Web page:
Ruth Kelly [holding answer 20 May 2002]: HM Treasury does not maintain records, which enable ill- health retirements to be separately identified as work related. For HM Treasury one member of staff retired with a medical certificate issued by the civil service pension scheme medical adviser in the period 1 April 2001 to 31 March 2002.
Benefits provided on medical retirement are as set out in the rules of the principal civil service pension scheme and laid before Parliament, and provide for an immediate payment of an enhanced pension and lump sum. Ill health retirement expenditure is met centrally from the civil superannuation vote. For the year ending March 2002, provisional expenditure met from the vote was £310 million in respect of all civil service cases for which an ill health pension has been awarded. These cases number approximately 67,000 and include those who have formerly been ill health retired but who have now reached and exceeded the normal retirement age.
Tim Loughton: To ask the Chancellor of the Exchequer what cash increase in NI will be applicable to (a) NHS house officers, (b) NHS nurse consultants, (c) NHS senior house officers, (d) NHS specialist registrars and (e) NHS consultants. 
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Dawn Primarolo [holding answer 24 May 2002]: The Budget 2002 changes in national insurance contributions (NICs) will help to fund improvements to public services and a real terms increase in spending on health over the next five years of 40 per cent.
Estimates for the increase in 200304 in employee NICs by grade for England are shown in the table. I regret that reliable estimates for the United Kingdom would be available only at disproportionate cost.
|Nurse consultants||Less than 1|
|Senior house officers||5|
(8) Higher specialist training grades were restructured in the mid-1990s, with registrar and senior registrar grades being replaced by a combined specialist registrar grades. The published work force data do not allow us to distinguish between specialist registrars and the few remaining staff on the older grades. The figures have therefore been grouped together and are referred to as the registrar group.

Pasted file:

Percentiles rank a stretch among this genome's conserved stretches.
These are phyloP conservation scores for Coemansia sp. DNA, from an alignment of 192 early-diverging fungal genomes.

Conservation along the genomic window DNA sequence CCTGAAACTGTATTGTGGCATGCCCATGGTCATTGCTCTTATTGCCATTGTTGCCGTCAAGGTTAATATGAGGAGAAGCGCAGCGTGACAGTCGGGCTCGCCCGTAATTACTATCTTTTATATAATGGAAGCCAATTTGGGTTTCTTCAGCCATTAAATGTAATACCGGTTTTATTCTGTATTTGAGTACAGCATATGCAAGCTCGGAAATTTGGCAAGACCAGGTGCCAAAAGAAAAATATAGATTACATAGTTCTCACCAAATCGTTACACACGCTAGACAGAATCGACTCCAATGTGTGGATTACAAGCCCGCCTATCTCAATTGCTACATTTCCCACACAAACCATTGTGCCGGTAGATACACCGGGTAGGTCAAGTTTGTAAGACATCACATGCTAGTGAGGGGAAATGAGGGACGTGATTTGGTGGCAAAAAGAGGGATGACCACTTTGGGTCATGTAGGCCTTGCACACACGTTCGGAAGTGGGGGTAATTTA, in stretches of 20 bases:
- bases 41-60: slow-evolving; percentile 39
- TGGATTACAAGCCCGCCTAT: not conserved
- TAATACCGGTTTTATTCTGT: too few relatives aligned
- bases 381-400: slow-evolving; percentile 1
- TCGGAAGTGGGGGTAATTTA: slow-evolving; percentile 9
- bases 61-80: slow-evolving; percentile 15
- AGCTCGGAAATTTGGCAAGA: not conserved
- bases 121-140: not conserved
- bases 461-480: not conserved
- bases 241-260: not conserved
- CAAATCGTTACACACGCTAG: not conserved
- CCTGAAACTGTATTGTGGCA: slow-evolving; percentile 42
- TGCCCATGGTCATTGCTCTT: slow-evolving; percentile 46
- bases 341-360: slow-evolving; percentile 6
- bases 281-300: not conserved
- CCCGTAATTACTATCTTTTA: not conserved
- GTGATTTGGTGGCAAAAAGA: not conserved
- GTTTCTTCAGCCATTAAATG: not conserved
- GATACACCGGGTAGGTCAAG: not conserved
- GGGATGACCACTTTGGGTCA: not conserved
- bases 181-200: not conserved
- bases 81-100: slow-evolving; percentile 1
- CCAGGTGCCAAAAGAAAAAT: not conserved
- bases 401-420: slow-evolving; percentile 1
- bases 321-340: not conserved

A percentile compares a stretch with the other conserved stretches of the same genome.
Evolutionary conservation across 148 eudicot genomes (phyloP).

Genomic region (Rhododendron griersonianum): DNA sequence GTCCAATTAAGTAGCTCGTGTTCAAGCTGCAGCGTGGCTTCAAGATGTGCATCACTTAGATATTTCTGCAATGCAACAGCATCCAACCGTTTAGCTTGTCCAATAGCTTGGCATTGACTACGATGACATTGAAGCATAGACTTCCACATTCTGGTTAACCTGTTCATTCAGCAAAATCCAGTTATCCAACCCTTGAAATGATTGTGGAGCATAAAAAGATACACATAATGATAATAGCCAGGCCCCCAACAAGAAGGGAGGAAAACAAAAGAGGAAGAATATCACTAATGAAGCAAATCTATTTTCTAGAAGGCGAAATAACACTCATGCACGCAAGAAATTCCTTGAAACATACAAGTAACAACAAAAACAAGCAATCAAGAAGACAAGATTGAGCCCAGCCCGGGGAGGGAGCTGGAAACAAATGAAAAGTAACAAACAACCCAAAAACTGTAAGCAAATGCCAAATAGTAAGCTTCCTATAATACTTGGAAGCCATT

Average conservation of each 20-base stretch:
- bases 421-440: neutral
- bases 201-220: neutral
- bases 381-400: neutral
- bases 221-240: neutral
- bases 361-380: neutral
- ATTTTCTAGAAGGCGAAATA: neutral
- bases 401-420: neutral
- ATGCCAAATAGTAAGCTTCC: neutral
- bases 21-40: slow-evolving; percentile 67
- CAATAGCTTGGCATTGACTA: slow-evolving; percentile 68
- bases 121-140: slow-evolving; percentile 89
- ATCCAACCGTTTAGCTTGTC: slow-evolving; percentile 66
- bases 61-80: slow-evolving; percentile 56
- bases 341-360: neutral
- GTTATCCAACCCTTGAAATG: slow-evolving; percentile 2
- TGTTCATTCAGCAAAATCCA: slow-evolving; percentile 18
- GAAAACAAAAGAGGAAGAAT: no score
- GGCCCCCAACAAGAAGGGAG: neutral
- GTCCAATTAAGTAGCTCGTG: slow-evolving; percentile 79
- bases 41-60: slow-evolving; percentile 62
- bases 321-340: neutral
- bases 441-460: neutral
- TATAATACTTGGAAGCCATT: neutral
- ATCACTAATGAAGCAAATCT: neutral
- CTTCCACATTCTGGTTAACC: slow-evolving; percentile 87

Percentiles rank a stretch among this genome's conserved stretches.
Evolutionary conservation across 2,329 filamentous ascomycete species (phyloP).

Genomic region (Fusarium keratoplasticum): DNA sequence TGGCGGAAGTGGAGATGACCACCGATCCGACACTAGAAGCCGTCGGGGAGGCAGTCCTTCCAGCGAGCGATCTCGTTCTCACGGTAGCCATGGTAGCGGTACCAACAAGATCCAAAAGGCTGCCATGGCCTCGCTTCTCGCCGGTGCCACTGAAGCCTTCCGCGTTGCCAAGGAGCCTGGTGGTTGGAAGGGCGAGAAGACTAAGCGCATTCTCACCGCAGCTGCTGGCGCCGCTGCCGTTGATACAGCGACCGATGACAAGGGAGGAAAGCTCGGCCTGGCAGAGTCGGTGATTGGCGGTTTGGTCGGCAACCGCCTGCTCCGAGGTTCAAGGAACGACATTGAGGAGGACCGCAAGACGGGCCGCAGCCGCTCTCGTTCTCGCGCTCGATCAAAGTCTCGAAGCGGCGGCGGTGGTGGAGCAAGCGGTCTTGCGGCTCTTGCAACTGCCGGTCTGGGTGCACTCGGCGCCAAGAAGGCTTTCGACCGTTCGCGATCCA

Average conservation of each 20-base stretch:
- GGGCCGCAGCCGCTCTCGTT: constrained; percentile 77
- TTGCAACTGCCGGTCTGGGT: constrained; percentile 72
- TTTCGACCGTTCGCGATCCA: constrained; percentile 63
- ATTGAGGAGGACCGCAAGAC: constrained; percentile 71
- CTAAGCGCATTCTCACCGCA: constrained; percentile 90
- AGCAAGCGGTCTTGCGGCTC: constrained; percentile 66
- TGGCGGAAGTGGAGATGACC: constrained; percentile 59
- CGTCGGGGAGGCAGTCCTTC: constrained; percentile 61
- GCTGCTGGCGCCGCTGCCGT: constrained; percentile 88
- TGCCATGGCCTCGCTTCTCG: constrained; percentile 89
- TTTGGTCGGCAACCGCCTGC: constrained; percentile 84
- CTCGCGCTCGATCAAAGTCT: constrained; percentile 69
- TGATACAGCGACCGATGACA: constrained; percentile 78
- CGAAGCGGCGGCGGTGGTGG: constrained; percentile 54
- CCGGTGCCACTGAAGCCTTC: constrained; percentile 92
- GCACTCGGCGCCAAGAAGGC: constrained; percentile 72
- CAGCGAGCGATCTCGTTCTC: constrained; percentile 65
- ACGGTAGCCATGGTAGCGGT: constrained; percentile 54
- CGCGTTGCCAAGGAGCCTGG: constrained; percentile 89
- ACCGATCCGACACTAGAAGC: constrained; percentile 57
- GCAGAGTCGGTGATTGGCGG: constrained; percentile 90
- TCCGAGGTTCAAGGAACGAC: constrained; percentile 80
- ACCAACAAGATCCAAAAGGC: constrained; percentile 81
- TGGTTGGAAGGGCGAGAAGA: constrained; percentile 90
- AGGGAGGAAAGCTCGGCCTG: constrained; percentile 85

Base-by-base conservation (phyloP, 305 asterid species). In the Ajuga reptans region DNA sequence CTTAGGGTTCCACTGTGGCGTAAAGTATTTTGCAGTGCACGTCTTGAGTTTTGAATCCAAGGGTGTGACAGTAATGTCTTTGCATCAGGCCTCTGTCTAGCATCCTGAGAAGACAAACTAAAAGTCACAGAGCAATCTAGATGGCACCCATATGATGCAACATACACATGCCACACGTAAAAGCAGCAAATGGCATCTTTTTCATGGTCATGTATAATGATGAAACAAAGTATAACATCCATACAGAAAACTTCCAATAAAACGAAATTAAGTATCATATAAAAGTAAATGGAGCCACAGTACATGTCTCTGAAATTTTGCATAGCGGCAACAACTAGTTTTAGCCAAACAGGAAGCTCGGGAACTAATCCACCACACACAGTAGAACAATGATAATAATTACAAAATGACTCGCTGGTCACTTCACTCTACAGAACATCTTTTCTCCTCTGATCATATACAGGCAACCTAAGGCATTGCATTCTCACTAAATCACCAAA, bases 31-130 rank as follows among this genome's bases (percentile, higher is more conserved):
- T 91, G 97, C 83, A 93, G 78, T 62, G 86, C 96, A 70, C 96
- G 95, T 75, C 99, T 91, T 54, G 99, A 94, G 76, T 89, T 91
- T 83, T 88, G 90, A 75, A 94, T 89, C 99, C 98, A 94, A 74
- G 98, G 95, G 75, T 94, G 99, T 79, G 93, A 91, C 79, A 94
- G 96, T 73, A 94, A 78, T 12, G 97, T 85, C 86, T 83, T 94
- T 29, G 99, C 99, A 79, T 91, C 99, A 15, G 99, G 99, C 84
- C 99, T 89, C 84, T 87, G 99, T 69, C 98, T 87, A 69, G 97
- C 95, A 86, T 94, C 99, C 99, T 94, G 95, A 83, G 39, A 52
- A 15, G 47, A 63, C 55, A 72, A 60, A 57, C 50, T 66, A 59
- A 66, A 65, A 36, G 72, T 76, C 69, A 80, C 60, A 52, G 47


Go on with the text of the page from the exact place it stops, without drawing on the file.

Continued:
Mr. Laurence Robertson: To ask the Chancellor of the Exchequer if he will raise the threshold at which inheritance tax is paid; and if he will make a statement. 
Dawn Primarolo [holding answer 10 June 2002]: My right hon. Friend has increased the threshold in his Budget this year.
Mr. Ancram: To ask the Chancellor of the Exchequer, pursuant to the answer given by the Foreign Secretary of 21 May 2002, Official Report, column 255W, on meetings with Embassy staff, what the economic benefit to the United Kingdom was of the Lakshmi Mittal Romanian steel contract. 
Mr. Boateng [holding answer 11 June 2002]: I refer the right hon. Gentleman to the answer given by the Prime Minister on 14 February 2002, Official Report, col. 612W.
Mr. McNamara: To ask the Chancellor of the Exchequer if he will target Inland Revenue employment status teams to monitor the employment status of workers in the construction industry. 
Dawn Primarolo: I refer to my previous answer, of 16 May 2002, Official Report, column 804W). The Inland Revenue already centrally directs the minimum level of employer compliance resource to be deployed on employment status reviews, including for the construction industry.
Dr. Kumar: To ask the Chancellor of the Exchequer what measures are (a) in place and (b) under discussion in his Department in order to ensure compliance with the WEE Directive. 
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Ruth Kelly: I refer the hon. Gentleman to the answer the Minister for Energy and Construction is giving him today.
Matthew Taylor: To ask the Chancellor of the Exchequer, pursuant to the answer of 22 April 2002, Official Report, column 92W, to the hon. Member for Glasgow, Pollock (Mr. Davidson), on state pensions, if he will disaggregate the value of unfunded public pension liabilities by scheme; what assessment he has made of the reasons for the changes in the values of unfunded public pension liabilities in recent years; and if he will make a statement. 
Mr. Boateng: The £350 billion Government Actuary's Department estimate for accrued unfunded public service pension schemes liabilities as at 31 March 2001 comprises the following:
£75 billion for England and Wales NHS,
£59 billion UK civil service scheme,
£51 billion Armed Forces,
£35 billion GB police and fire,
£10 billion Scottish teachers,
£6 billion Scottish NHS,
£16 billion for other schemes such as the Northern Irish public service schemes, overseas pensions, NDPB schemes etc.